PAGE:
The untold truth of Worcestershire sauce

Fans of Worcestershire sauce, a vinegary condiment usually used on meats, may have wondered what the ingredients are that make it so distinctive. They also may wonder why it is called "Worcestershire," which is hard to pronounce and difficult to remember how to spell correctly. Also, "Worcestershire" is always capitalized. The sauce has a long and interesting history.

Barbecue fans may not realize it, but Worcestershire sauce is an ingredient in many barbecue sauces. The reason Worcestershire sauce is such a common ingredient is because the sauce itself has so many flavors. It has sweetness from molasses, it's acidic from vinegar and tamarind, and it's salty as a result of soy sauce and anchovies (via HuffPost).

The sauce has been around for quite a while. It was invented in India, according to David Burton, the author of The Raj at Table: A Culinary History of the British In India, when Lord Marcus Sandys, a former governor of Bengal, brought the sauce to England from India. 

In 1835, Sandys took the recipe to a chemist shop run by John Lea and William Perrins (those names may sound familiar) in Worcester. He asked them to use his recipe to brew a batch of the sauce. 

Creating sauce out of failure

The first try didn't work out well, resulting in a sauce that was extremely spicy, and their wives weren't huge fans of it. They left the sauce in a barrel and forgot about it. A few years later, they found the barrel and decided to try the sauce again. This time, they liked it. The time for aging had improved the flavor substantially. They then purchased the recipe from Lord Sandys and the results are available on most grocery store shelves today all over the world. The sauce, named after the town, is pronounced woo-ster-shire sauce (via Cambridge Dictionary).

However, the sauce available in grocery stores today has been slightly tweaked from the original formula, which originally contained pork liver.

With the exception of the change of Worcestershire sauce for American markets and tastes, Lea & Perrins have not changed their formula since it was first made in 1835. They trademarked the name in 1892 and began manufacturing it in 1897. Old records show that bottles were sold all over the world and were sent to Malta, Singapore, South Africa, Gibraltar, India, Australia, New Zealand, Argentina, Mauritius, Chile, Peru, Jamaica, and Canada. There are even records of the sauce being sent to New Orleans and Cincinnati (via The New York Times).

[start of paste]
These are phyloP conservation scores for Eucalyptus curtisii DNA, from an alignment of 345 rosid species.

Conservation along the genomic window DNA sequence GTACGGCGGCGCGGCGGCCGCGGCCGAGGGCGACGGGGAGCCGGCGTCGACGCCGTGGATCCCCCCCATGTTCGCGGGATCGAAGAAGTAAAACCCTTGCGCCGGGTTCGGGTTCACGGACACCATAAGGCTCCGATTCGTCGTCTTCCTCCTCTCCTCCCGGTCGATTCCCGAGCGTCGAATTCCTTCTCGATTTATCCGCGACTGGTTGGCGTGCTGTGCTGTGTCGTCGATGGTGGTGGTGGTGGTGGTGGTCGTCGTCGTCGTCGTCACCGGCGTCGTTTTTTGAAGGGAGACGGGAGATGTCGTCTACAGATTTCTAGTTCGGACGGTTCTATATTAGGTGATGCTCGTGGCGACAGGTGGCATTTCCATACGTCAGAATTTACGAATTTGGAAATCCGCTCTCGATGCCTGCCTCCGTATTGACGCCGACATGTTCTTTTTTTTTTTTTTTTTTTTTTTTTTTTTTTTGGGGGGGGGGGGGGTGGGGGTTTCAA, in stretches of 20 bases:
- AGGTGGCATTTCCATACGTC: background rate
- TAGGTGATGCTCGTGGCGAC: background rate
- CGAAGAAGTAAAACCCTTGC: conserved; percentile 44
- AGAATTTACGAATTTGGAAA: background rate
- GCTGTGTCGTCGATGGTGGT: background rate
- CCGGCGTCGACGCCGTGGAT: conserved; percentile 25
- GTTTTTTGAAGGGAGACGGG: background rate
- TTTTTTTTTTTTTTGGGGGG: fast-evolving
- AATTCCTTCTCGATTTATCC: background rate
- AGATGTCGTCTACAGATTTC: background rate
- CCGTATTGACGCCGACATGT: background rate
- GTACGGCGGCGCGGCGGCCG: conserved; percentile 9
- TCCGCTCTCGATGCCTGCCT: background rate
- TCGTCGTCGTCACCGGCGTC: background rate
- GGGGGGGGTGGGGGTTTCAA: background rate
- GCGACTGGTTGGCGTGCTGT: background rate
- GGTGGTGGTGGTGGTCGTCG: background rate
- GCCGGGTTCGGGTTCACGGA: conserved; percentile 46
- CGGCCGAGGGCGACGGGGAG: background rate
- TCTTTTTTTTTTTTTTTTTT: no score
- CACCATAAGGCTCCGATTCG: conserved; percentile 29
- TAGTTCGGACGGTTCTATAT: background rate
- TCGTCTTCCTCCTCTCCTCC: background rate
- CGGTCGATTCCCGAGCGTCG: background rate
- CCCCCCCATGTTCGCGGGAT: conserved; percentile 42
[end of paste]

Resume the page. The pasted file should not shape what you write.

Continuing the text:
Worcestershire sauce throughout history

The sauce has always been popular, something that is evidenced in shipwrecks found in Tibet and archeological excavations conducted in New Zealand, where old bottles of the sauce were found.

Also, the design of the bottle is intentional — and not just because it looks great. Lea & Perrins designed it to be optimal for shaking well before use, and the long neck on the bottle makes this easy.

Today, 25 million bottles are produced each year and find their way to 140 countries. During World War II, they had to temporarily change the label when the factory that produces it was bombed during an air raid. The sauce was produced nonetheless, with a temporary label that stated: "Messrs. Lea & Perrins are compelled to issue this label owing to the destruction of their printer's establishment by enemy action."

Worcestershire sauce is a key ingredient in Bloody Mary cocktails, which were invented in Paris in 1921, so today it is even found behind the counters in bars (via Esquire).